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Arctic Blast 2001

Education Curriculum & Lesson Plans

Online Classroom Dogsled Expedition

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Team Arctic Blast has over thirty years and 35,000 miles of mushing and arctic travel under their collective belts.  With all that experience, they should be able to answer just about any question you can throw their way.  Once a week, team members will try to provide the answers that you need to know. 


Click above to jump to "questions and answers", or scroll down the page..

Here is what you do: Send an email to questions@polarhusky.com by the end of each week. Then...

On Tuesday of the following week, check out the answers right here on "Q & A with the team"

Q & A Schedule:

Tuesday, February 20th
Tuesday, February 27th
Tuesday, March 6th
Tuesday, March 13th
Tuesday, March 20th
Tuesday, March 27th
Tuesday, May 8th
Tuesday, April 10th
Tuesday, April 17th
Tuesday, April 24th
Tuesday, May 1st
Tuesday, May 8th
Posted Tuesday, March 20th
What is the tallest point in Nunavut? Ellesmere Island contains Nunavut's highest peak. Mount Barbeau measures in at 2,616 meters. Can you convert that measurement into feet? How about inches? Miles? Ok, maybe that's a little too complicated.
Do the Inuit people have dog races? Yes, it seems that people in Nunavut use dogs for racing more than for hauling or hunting. Most mushers here seem to use their dogs specifically for racing - usually sprint or mid distance. These dogs are smaller and faster than our Polar Huskies. However, they aren't as strong and can not tolerate extreme cold as our super stars like Spank and Spook.
How do you catch your food? Luckily for us, we don't have to catch our food. All of the food we eat was purchased and packed before we left Minnesota. This required quite a bit of planning! Think about it... we needed to know exactly how much food we would eat for dinner on May 6th and plan accordingly. The only thing is, if we run out of food, we run out of food! So far, our planning has been almost perfect.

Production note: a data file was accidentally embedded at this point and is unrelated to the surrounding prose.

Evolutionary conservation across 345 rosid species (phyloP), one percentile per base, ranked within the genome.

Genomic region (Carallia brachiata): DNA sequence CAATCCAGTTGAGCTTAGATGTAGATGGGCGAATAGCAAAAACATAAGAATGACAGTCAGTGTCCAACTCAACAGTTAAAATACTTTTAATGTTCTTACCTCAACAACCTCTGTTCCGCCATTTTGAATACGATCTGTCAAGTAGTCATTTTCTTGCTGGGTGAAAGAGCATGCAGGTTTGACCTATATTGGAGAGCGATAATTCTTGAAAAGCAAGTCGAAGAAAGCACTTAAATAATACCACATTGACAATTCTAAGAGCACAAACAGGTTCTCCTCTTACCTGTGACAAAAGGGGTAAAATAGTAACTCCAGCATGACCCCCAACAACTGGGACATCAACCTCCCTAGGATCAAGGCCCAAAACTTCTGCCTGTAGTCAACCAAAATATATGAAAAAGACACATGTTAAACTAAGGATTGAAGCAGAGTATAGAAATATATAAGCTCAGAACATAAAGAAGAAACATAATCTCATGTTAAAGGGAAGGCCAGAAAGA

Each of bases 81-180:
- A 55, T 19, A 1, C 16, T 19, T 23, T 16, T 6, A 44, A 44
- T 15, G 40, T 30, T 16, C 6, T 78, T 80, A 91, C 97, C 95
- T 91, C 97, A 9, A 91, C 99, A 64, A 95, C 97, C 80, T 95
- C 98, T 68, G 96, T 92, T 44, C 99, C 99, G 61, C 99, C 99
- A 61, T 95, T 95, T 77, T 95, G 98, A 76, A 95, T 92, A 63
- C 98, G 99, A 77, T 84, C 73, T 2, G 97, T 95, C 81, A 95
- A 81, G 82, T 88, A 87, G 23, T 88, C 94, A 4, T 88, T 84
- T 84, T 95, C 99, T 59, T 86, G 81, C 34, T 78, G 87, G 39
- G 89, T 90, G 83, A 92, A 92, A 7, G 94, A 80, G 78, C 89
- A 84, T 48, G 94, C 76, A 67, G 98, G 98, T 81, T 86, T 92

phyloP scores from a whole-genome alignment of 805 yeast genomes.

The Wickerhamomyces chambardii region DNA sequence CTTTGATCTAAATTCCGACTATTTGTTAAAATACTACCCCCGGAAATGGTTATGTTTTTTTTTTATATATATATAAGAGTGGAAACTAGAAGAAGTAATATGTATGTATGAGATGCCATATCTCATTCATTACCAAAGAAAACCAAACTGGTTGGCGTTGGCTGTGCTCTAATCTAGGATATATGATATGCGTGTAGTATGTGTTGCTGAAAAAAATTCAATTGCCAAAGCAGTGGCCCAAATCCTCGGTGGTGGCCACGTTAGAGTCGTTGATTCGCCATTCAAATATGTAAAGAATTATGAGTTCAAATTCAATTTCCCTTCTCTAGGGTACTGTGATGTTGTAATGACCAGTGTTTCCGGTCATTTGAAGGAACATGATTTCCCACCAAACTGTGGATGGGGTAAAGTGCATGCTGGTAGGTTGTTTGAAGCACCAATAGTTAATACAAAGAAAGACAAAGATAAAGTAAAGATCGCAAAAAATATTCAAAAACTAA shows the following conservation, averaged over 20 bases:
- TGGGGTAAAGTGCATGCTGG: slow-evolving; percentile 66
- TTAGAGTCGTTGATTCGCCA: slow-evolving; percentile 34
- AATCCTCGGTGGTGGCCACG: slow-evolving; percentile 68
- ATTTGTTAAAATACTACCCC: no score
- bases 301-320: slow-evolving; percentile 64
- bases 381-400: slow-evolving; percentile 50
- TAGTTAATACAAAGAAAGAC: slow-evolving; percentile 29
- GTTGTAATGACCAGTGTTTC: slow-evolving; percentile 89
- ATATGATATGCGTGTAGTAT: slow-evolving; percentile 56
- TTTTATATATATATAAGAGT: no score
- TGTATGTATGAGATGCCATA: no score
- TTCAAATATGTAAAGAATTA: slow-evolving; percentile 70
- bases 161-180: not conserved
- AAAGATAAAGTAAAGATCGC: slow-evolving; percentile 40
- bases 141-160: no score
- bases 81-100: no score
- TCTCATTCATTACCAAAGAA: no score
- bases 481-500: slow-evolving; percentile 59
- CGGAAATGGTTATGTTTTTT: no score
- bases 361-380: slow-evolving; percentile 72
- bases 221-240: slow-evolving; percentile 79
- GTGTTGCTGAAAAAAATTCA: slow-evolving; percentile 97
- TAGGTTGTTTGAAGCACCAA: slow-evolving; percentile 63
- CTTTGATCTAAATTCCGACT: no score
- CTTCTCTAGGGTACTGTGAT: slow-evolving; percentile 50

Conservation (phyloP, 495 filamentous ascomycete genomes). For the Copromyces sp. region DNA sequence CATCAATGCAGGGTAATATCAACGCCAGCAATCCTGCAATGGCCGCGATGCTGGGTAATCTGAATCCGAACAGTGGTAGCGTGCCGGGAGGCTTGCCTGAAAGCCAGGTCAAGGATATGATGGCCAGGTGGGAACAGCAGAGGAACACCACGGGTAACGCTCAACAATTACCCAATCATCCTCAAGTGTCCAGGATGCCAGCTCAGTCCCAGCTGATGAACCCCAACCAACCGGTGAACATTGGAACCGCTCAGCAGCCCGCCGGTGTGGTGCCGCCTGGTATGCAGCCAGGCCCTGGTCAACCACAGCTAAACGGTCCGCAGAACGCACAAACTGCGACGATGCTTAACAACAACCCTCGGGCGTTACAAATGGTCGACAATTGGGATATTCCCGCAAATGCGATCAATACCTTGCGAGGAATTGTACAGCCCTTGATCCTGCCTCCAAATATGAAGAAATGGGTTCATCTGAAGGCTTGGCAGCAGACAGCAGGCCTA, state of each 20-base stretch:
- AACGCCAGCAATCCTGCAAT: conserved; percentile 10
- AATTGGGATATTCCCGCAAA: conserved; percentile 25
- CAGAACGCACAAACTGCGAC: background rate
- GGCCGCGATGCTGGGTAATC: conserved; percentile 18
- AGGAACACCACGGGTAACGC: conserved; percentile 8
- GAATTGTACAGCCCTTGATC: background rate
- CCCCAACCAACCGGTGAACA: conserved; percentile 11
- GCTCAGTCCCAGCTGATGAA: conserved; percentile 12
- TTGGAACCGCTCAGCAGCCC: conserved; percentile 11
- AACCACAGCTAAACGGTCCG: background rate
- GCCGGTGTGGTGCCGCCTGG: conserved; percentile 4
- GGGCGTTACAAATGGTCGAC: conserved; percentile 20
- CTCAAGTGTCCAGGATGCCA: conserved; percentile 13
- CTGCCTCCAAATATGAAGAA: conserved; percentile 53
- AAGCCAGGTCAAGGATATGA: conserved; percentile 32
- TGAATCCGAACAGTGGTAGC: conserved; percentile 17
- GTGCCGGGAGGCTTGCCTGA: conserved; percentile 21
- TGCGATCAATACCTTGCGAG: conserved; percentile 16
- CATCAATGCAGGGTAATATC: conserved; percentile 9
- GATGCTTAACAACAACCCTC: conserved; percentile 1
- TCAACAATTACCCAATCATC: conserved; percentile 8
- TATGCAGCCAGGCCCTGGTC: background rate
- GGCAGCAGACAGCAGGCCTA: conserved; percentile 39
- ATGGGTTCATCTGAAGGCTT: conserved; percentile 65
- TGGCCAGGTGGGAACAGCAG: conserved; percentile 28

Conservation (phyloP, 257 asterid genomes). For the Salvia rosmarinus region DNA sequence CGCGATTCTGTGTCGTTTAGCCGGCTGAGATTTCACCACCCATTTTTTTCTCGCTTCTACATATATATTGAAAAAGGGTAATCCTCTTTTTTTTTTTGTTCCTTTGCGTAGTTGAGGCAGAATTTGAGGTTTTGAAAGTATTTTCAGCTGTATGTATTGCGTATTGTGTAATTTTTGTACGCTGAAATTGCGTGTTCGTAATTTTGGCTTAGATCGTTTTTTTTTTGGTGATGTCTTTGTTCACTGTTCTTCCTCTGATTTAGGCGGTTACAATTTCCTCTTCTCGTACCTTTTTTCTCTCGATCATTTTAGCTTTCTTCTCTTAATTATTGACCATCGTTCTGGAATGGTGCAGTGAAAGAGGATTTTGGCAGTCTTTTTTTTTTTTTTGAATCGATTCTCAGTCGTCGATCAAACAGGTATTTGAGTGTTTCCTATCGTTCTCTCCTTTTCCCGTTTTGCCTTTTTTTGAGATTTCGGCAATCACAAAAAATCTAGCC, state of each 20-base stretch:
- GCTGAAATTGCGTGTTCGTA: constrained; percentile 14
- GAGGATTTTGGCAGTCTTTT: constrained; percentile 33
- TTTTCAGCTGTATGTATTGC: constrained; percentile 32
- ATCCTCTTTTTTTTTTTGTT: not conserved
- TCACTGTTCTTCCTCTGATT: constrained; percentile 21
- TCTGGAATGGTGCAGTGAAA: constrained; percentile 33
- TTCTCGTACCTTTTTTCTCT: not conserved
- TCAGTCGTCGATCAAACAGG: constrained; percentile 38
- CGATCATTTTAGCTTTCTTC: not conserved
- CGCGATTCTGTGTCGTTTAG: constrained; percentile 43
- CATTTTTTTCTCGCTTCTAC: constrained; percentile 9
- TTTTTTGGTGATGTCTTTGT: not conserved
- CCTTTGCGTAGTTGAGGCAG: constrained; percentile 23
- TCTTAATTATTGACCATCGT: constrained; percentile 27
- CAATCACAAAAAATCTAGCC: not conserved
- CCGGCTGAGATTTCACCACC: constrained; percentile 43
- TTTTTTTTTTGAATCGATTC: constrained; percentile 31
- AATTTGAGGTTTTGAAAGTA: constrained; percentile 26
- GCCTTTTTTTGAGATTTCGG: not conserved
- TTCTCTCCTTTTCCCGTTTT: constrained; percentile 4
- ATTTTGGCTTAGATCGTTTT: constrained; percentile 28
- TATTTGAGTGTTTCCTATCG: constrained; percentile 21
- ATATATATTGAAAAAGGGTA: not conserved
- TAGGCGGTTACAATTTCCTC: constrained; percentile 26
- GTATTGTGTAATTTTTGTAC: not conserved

Have you seen any dangerous animals? Our biggest worry while traveling on Hudson Bay is running into a polar bear. Luckily, the only bear we saw was in Churchill before the expedition began. On our way to Baker Lake, we will see caribou, fox, wolves, muskox, and wolverines. They all pose different kinds of dangers for us as we travel.
What do the Inuit people do for entertainment? They do a lot of the same things that everyone else you know does. They play video games, visit with friends, watch movies, play sports... lots of things! They also do different things like spring camping trips, travel to other village "feasts," or participate in more traditional type games
What things have you learned? Traveling with the dogs in the arctic and meeting new and interesting people in villages, it seems that we are always learning something new. Everyday we gain a new understanding or insight. We definitely learned to always be wary of wind when we pitch the tent. We've also learned a lot of new and interesting things about the Inuit culture like how to prepare certain foods and how to perform a drum dance. The dogs are great teachers, too! For example, Paul learned how to really work with Freja as a leader.
What do you do to prevent an animal from destroying the area where your supplies are? Actually, our supplies that we had shipped ahead were sent to villages. Therefore, we don't have to worry about any animals getting into our supplies because they are safe and sound inside a building. On the trail, we make sure everything is packed up tight; however, most animals keep their distance from our camp.

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